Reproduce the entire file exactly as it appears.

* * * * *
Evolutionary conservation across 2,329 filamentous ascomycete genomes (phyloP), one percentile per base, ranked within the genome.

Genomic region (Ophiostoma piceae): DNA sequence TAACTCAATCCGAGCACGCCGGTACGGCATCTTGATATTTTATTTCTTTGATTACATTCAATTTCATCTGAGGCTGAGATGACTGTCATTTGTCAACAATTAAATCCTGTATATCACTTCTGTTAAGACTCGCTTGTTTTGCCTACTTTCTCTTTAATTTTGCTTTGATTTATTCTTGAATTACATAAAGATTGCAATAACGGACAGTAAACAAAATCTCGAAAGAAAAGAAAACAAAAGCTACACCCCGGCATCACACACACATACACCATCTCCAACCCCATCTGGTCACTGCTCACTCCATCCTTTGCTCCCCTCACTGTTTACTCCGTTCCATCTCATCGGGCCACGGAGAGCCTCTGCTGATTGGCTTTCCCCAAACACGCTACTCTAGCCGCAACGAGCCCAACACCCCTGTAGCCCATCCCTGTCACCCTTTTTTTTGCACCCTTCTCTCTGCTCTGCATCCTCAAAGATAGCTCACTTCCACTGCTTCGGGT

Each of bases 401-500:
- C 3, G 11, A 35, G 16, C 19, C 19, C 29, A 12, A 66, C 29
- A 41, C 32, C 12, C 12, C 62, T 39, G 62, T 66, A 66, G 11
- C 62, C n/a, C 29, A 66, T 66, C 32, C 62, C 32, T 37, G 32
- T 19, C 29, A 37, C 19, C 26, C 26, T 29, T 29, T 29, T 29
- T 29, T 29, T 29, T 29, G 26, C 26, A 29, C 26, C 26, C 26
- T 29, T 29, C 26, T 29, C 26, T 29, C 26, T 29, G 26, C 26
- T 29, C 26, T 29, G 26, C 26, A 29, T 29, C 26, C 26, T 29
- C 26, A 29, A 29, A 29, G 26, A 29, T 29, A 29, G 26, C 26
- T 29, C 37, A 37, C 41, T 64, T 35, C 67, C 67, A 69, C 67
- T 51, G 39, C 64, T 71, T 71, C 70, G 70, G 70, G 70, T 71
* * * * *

Evolutionary conservation across 2,329 filamentous ascomycete genomes (phyloP), one percentile per base, ranked within the genome.

Genomic region (Ophiostoma piceae): DNA sequence TAACTCAATCCGAGCACGCCGGTACGGCATCTTGATATTTTATTTCTTTGATTACATTCAATTTCATCTGAGGCTGAGATGACTGTCATTTGTCAACAATTAAATCCTGTATATCACTTCTGTTAAGACTCGCTTGTTTTGCCTACTTTCTCTTTAATTTTGCTTTGATTTATTCTTGAATTACATAAAGATTGCAATAACGGACAGTAAACAAAATCTCGAAAGAAAAGAAAACAAAAGCTACACCCCGGCATCACACACACATACACCATCTCCAACCCCATCTGGTCACTGCTCACTCCATCCTTTGCTCCCCTCACTGTTTACTCCGTTCCATCTCATCGGGCCACGGAGAGCCTCTGCTGATTGGCTTTCCCCAAACACGCTACTCTAGCCGCAACGAGCCCAACACCCCTGTAGCCCATCCCTGTCACCCTTTTTTTTGCACCCTTCTCTCTGCTCTGCATCCTCAAAGATAGCTCACTTCCACTGCTTCGGGT

Each of bases 401-500:
- C 3, G 11, A 35, G 16, C 19, C 19, C 29, A 12, A 66, C 29
- A 41, C 32, C 12, C 12, C 62, T 39, G 62, T 66, A 66, G 11
- C 62, C n/a, C 29, A 66, T 66, C 32, C 62, C 32, T 37, G 32
- T 19, C 29, A 37, C 19, C 26, C 26, T 29, T 29, T 29, T 29
- T 29, T 29, T 29, T 29, G 26, C 26, A 29, C 26, C 26, C 26
- T 29, T 29, C 26, T 29, C 26, T 29, C 26, T 29, G 26, C 26
- T 29, C 26, T 29, G 26, C 26, A 29, T 29, C 26, C 26, T 29
- C 26, A 29, A 29, A 29, G 26, A 29, T 29, A 29, G 26, C 26
- T 29, C 37, A 37, C 41, T 64, T 35, C 67, C 67, A 69, C 67
- T 51, G 39, C 64, T 71, T 71, C 70, G 70, G 70, G 70, T 71